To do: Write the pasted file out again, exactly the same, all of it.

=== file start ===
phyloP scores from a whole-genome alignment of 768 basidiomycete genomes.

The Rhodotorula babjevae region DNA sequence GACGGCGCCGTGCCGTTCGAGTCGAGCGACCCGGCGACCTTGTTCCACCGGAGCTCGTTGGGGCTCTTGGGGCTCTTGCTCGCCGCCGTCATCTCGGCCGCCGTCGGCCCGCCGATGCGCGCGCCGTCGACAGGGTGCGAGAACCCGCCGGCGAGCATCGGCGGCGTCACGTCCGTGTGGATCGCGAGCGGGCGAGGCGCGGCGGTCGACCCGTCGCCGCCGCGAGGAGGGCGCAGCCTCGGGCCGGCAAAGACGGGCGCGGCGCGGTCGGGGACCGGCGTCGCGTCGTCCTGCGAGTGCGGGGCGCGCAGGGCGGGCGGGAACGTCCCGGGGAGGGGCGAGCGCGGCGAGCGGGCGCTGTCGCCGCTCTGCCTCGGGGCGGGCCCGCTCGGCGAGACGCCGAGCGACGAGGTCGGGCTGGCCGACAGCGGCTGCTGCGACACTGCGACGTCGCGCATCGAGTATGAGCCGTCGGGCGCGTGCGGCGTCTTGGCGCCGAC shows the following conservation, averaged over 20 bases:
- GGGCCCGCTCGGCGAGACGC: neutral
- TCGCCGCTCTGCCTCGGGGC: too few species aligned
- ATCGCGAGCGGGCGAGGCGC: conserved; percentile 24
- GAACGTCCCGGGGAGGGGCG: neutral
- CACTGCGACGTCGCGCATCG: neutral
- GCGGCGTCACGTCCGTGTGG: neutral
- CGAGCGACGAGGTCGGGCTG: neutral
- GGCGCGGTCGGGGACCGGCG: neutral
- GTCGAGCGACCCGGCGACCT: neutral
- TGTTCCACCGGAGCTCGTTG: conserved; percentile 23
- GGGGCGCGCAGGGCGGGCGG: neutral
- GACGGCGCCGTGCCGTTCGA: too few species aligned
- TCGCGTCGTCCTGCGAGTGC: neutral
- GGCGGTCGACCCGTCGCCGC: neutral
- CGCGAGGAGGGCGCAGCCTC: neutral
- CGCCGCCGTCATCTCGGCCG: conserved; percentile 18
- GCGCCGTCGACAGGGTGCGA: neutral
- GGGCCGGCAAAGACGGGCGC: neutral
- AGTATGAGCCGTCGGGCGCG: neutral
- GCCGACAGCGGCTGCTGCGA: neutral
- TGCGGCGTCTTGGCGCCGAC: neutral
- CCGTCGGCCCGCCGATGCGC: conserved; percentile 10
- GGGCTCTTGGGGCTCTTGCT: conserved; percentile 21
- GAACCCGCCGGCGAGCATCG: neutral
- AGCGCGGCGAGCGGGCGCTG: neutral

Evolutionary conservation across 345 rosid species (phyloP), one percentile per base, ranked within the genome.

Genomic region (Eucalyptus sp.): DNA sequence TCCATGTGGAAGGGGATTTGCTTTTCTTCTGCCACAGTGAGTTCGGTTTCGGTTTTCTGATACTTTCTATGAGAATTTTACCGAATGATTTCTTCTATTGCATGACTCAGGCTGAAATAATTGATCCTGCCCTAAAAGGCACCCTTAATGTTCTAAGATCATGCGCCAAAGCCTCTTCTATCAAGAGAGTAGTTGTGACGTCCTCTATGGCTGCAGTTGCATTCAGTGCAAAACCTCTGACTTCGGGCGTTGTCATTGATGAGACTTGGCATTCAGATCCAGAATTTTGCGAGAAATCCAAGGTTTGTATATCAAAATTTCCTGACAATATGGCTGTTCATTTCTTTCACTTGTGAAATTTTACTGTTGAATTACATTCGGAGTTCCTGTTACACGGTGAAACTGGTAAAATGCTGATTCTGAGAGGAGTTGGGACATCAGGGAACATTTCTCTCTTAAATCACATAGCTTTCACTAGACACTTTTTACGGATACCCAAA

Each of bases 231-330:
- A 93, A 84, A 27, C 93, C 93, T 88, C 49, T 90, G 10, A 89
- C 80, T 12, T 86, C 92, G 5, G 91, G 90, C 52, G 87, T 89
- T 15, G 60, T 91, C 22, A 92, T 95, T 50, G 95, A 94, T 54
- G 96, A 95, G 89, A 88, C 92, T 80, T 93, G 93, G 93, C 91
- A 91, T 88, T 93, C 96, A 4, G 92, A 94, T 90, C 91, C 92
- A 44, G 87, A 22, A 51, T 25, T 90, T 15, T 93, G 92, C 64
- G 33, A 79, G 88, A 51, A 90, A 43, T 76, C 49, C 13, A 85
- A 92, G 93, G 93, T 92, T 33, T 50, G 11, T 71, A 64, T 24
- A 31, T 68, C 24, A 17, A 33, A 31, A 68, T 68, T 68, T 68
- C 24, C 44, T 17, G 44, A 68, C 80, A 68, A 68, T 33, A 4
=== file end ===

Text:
phyloP scores from a whole-genome alignment of 768 basidiomycete genomes.

The Rhodotorula babjevae region DNA sequence GACGGCGCCGTGCCGTTCGAGTCGAGCGACCCGGCGACCTTGTTCCACCGGAGCTCGTTGGGGCTCTTGGGGCTCTTGCTCGCCGCCGTCATCTCGGCCGCCGTCGGCCCGCCGATGCGCGCGCCGTCGACAGGGTGCGAGAACCCGCCGGCGAGCATCGGCGGCGTCACGTCCGTGTGGATCGCGAGCGGGCGAGGCGCGGCGGTCGACCCGTCGCCGCCGCGAGGAGGGCGCAGCCTCGGGCCGGCAAAGACGGGCGCGGCGCGGTCGGGGACCGGCGTCGCGTCGTCCTGCGAGTGCGGGGCGCGCAGGGCGGGCGGGAACGTCCCGGGGAGGGGCGAGCGCGGCGAGCGGGCGCTGTCGCCGCTCTGCCTCGGGGCGGGCCCGCTCGGCGAGACGCCGAGCGACGAGGTCGGGCTGGCCGACAGCGGCTGCTGCGACACTGCGACGTCGCGCATCGAGTATGAGCCGTCGGGCGCGTGCGGCGTCTTGGCGCCGAC shows the following conservation, averaged over 20 bases:
- GGGCCCGCTCGGCGAGACGC: neutral
- TCGCCGCTCTGCCTCGGGGC: too few species aligned
- ATCGCGAGCGGGCGAGGCGC: conserved; percentile 24
- GAACGTCCCGGGGAGGGGCG: neutral
- CACTGCGACGTCGCGCATCG: neutral
- GCGGCGTCACGTCCGTGTGG: neutral
- CGAGCGACGAGGTCGGGCTG: neutral
- GGCGCGGTCGGGGACCGGCG: neutral
- GTCGAGCGACCCGGCGACCT: neutral
- TGTTCCACCGGAGCTCGTTG: conserved; percentile 23
- GGGGCGCGCAGGGCGGGCGG: neutral
- GACGGCGCCGTGCCGTTCGA: too few species aligned
- TCGCGTCGTCCTGCGAGTGC: neutral
- GGCGGTCGACCCGTCGCCGC: neutral
- CGCGAGGAGGGCGCAGCCTC: neutral
- CGCCGCCGTCATCTCGGCCG: conserved; percentile 18
- GCGCCGTCGACAGGGTGCGA: neutral
- GGGCCGGCAAAGACGGGCGC: neutral
- AGTATGAGCCGTCGGGCGCG: neutral
- GCCGACAGCGGCTGCTGCGA: neutral
- TGCGGCGTCTTGGCGCCGAC: neutral
- CCGTCGGCCCGCCGATGCGC: conserved; percentile 10
- GGGCTCTTGGGGCTCTTGCT: conserved; percentile 21
- GAACCCGCCGGCGAGCATCG: neutral
- AGCGCGGCGAGCGGGCGCTG: neutral

Evolutionary conservation across 345 rosid species (phyloP), one percentile per base, ranked within the genome.

Genomic region (Eucalyptus sp.): DNA sequence TCCATGTGGAAGGGGATTTGCTTTTCTTCTGCCACAGTGAGTTCGGTTTCGGTTTTCTGATACTTTCTATGAGAATTTTACCGAATGATTTCTTCTATTGCATGACTCAGGCTGAAATAATTGATCCTGCCCTAAAAGGCACCCTTAATGTTCTAAGATCATGCGCCAAAGCCTCTTCTATCAAGAGAGTAGTTGTGACGTCCTCTATGGCTGCAGTTGCATTCAGTGCAAAACCTCTGACTTCGGGCGTTGTCATTGATGAGACTTGGCATTCAGATCCAGAATTTTGCGAGAAATCCAAGGTTTGTATATCAAAATTTCCTGACAATATGGCTGTTCATTTCTTTCACTTGTGAAATTTTACTGTTGAATTACATTCGGAGTTCCTGTTACACGGTGAAACTGGTAAAATGCTGATTCTGAGAGGAGTTGGGACATCAGGGAACATTTCTCTCTTAAATCACATAGCTTTCACTAGACACTTTTTACGGATACCCAAA

Each of bases 231-330:
- A 93, A 84, A 27, C 93, C 93, T 88, C 49, T 90, G 10, A 89
- C 80, T 12, T 86, C 92, G 5, G 91, G 90, C 52, G 87, T 89
- T 15, G 60, T 91, C 22, A 92, T 95, T 50, G 95, A 94, T 54
- G 96, A 95, G 89, A 88, C 92, T 80, T 93, G 93, G 93, C 91
- A 91, T 88, T 93, C 96, A 4, G 92, A 94, T 90, C 91, C 92
- A 44, G 87, A 22, A 51, T 25, T 90, T 15, T 93, G 92, C 64
- G 33, A 79, G 88, A 51, A 90, A 43, T 76, C 49, C 13, A 85
- A 92, G 93, G 93, T 92, T 33, T 50, G 11, T 71, A 64, T 24
- A 31, T 68, C 24, A 17, A 33, A 31, A 68, T 68, T 68, T 68
- C 24, C 44, T 17, G 44, A 68, C 80, A 68, A 68, T 33, A 4